Blue Carbon Financing of Mangrove Conservation in the Abidjan Convention Region: A Feasibility Study

carbon at a lower market-average price of US$ 4.90, with REDD+ credits applicable to blue carbon averaging US$ 4.20 according to 2013 data from Forest Trends (Goldstein and Gonzalez, 2014). So while US$ 10 per ton is achievable on the compliance market, the voluntary market, where blue carbon credits could more likely be traded, are still below that level. This does not mean that the blue carbon projects are not viable at the lower price range of carbon, but there must be other revenue streams associated with the project (e.g. tourist revenues) to cover some of the higher costs of the project, such as large-scale restoration activities. In general, carbon market prices and trading volumes have fluctuated over the past few years. Experts, however, are optimistic about future carbonmarket developments both in terms of volume and prices (Goldstein and Gonzalez, 2014). Regulated carbon markets are driven by an arbitrary cap on emissions and the marginal cost of carbon offset alternatives, for example, from the power sector. The price of carbon may also be bolstered by recent global political events, such as the United Nations Conference on Climate Change (COP) 21, held in Paris in December 2015. This COP meeting sent a strong signal to the global

decade and may, through payments for blue carbon storage, provide a channel of international support to West, Central and Southern African countries in their goals for conserving mangrove ecosystems.

The following paragraphs provide a brief description of some of these mechanisms (see Appendix 1 for the full list).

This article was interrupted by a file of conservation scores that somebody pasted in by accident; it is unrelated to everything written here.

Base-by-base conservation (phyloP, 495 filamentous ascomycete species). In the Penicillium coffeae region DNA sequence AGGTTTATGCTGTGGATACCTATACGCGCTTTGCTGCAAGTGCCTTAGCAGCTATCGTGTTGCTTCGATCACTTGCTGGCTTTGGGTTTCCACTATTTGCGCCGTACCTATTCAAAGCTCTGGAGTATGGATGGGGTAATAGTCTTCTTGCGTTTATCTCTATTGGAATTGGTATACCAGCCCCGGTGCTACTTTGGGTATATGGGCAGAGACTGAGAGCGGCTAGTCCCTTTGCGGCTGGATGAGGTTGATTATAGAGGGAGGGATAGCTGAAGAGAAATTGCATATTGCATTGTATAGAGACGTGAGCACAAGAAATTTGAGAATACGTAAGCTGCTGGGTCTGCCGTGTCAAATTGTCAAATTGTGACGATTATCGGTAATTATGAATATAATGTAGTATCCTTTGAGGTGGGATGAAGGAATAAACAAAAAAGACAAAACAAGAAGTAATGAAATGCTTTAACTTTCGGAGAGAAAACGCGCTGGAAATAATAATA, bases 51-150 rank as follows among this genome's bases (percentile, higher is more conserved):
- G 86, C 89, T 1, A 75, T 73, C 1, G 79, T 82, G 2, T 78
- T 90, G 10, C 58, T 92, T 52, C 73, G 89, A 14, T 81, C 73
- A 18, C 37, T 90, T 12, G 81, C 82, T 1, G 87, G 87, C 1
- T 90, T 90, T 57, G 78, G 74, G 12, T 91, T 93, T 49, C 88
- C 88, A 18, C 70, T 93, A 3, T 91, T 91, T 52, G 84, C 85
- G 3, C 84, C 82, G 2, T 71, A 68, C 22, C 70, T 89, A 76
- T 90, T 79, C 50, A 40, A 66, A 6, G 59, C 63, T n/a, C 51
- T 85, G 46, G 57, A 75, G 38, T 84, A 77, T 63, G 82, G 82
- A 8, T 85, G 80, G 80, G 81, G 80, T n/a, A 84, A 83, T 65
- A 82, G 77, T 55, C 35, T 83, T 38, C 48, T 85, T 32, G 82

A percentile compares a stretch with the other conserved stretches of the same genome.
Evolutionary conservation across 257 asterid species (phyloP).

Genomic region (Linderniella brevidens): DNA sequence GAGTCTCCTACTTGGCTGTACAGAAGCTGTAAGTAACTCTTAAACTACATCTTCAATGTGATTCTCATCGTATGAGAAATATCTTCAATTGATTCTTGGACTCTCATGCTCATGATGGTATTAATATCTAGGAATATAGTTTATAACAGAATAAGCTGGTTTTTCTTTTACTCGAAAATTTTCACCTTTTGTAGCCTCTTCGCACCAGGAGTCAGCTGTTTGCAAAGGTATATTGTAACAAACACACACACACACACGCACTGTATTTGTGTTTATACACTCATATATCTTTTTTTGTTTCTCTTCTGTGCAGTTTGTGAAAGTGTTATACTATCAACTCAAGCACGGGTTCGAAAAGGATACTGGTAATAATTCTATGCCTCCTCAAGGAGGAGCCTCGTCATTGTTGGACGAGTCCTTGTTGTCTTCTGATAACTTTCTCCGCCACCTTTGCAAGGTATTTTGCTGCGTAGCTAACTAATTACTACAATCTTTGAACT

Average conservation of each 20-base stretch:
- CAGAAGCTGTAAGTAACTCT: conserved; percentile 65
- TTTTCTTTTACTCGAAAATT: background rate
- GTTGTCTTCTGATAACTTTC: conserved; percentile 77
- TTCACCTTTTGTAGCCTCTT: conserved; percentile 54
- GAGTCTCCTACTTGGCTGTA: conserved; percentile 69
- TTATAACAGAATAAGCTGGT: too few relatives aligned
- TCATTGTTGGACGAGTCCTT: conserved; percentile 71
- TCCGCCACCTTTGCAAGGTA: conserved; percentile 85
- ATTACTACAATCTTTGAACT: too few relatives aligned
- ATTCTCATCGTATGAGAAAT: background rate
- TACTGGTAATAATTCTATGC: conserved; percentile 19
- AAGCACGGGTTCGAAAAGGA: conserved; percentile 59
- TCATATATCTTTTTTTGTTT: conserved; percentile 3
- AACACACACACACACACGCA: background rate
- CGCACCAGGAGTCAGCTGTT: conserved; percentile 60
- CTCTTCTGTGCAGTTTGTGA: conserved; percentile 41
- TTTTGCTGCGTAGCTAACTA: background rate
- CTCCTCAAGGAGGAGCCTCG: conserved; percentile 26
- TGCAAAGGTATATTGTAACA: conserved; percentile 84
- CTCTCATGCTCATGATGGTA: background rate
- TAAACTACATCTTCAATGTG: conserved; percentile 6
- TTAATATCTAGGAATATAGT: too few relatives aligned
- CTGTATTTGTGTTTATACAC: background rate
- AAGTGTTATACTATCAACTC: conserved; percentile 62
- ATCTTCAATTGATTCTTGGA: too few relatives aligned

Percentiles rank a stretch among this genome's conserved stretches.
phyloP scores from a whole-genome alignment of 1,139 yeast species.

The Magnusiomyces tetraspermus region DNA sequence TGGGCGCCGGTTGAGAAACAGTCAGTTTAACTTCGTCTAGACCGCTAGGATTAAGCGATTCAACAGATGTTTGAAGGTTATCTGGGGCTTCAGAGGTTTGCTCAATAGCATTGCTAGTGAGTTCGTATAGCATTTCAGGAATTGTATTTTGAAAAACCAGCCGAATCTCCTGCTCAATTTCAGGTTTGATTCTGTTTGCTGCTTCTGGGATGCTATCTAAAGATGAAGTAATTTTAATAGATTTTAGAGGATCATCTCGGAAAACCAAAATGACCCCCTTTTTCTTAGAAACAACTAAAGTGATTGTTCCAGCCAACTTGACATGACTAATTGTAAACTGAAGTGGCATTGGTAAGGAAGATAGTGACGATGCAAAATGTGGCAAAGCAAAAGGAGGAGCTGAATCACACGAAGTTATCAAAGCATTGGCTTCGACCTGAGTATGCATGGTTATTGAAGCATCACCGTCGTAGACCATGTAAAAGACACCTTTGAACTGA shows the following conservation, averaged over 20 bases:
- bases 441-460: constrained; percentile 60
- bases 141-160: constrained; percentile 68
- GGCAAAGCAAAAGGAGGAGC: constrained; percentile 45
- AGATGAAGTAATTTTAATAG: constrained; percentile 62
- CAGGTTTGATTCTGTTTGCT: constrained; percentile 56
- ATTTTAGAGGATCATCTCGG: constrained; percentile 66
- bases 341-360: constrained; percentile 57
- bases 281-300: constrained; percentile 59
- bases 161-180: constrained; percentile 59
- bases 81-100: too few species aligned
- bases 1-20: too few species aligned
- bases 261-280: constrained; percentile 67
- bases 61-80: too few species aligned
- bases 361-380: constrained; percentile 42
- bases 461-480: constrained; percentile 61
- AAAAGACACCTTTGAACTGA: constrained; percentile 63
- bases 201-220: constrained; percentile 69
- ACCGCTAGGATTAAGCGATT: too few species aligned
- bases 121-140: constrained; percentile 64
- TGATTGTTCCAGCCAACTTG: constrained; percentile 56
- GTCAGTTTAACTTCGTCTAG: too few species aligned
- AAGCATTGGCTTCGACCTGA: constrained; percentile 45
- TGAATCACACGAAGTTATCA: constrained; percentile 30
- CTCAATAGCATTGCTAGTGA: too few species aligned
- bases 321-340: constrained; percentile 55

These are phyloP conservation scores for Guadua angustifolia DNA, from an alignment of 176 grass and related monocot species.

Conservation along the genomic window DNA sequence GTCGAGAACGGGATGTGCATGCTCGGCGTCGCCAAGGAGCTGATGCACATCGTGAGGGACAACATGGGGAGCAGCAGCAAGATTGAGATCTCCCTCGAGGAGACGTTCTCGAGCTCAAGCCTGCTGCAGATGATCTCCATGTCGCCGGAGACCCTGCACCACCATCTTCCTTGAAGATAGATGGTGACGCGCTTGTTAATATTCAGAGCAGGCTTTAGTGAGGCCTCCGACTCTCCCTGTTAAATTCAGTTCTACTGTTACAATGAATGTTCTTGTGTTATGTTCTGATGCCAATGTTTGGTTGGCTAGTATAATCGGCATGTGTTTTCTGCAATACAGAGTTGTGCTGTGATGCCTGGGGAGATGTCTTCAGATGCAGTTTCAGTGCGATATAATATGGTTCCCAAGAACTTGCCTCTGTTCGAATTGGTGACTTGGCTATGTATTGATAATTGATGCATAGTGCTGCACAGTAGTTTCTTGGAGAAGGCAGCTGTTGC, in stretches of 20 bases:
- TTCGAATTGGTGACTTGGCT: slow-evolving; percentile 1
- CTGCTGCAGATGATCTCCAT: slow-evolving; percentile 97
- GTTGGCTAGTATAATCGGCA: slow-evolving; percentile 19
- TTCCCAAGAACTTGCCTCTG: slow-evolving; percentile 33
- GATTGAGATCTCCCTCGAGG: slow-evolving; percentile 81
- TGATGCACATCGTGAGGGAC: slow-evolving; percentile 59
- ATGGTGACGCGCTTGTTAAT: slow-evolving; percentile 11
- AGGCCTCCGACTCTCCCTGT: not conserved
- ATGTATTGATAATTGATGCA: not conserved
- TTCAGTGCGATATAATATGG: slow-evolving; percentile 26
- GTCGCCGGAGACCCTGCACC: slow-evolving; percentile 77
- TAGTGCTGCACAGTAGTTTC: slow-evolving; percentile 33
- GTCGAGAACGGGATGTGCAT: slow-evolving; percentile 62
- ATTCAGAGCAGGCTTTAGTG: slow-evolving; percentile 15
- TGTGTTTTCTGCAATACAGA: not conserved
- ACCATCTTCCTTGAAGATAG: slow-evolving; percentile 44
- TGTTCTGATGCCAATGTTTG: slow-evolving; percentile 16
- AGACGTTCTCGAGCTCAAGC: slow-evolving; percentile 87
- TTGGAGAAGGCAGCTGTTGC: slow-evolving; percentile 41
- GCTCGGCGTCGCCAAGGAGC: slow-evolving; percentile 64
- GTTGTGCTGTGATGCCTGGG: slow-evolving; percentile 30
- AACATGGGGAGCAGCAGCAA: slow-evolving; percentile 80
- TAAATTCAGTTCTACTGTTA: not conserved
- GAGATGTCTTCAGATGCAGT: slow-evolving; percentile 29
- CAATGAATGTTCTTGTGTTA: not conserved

Potential viability of blue carbon payments Regardless of the specific market, private carbon finance offers a potentially viable source of blue carbon payments. Economic analyses have estimated that large-scale conservation of the blue carbon stocks in mangroves is feasible, even at relatively low carbon prices such as US$ 10 per ton of CO 2 equivalent, while also taking into account opportunity costs (i.e. the revenue streams from economic activities on converted mangrove habitats) (Murray, Pendleton et al., 2011; Siikamäki, Sanchirico et al., 2012). To put US$ 10 per ton into perspective, at the end of 2015 carbon was trading at US$ 12.70, US$ 8.45 and US$ 5.50 per metric ton on the California compliance carbon market, European Union Emissions Trading Scheme (EU ETS) and Regional Greenhouse Gas Initiative (RGGI) markets, respectively. The voluntary markets have been trading

Figure 4: Main climate (dark) and biodiversity-related (light) finance mechanisms for blue carbon payments Source: (Herr, Agardy et al., 2015), Figure 3, page 14.


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